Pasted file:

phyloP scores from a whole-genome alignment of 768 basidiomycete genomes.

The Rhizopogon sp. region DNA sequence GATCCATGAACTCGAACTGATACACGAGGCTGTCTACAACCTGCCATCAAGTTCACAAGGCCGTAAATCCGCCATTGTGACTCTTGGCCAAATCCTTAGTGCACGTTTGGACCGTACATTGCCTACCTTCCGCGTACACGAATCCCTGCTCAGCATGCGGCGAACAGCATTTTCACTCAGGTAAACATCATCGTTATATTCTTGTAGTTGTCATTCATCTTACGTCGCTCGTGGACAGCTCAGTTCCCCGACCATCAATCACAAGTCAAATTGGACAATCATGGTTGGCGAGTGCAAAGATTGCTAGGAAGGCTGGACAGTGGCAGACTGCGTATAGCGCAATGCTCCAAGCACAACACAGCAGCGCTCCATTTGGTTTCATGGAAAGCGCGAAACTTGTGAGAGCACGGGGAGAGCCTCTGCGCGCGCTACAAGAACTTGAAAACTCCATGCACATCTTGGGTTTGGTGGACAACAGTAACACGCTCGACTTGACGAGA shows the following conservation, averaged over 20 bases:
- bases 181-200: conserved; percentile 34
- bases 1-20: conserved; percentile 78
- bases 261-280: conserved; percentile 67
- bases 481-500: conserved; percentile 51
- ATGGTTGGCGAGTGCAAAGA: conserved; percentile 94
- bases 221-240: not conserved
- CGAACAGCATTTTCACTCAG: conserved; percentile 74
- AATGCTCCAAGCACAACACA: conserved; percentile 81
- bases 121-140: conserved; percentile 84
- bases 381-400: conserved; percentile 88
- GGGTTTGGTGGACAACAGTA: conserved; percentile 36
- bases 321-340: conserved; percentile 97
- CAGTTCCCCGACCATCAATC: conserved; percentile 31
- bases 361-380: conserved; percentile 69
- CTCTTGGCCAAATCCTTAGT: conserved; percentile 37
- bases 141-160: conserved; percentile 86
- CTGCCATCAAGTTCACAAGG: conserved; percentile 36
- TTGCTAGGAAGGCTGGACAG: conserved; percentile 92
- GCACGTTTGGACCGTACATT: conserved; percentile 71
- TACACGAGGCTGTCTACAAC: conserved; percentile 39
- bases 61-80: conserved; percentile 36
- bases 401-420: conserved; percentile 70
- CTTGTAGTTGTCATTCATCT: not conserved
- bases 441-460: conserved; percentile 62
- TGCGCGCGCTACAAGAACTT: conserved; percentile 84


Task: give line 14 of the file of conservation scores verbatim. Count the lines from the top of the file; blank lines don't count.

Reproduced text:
- bases 321-340: conserved; percentile 97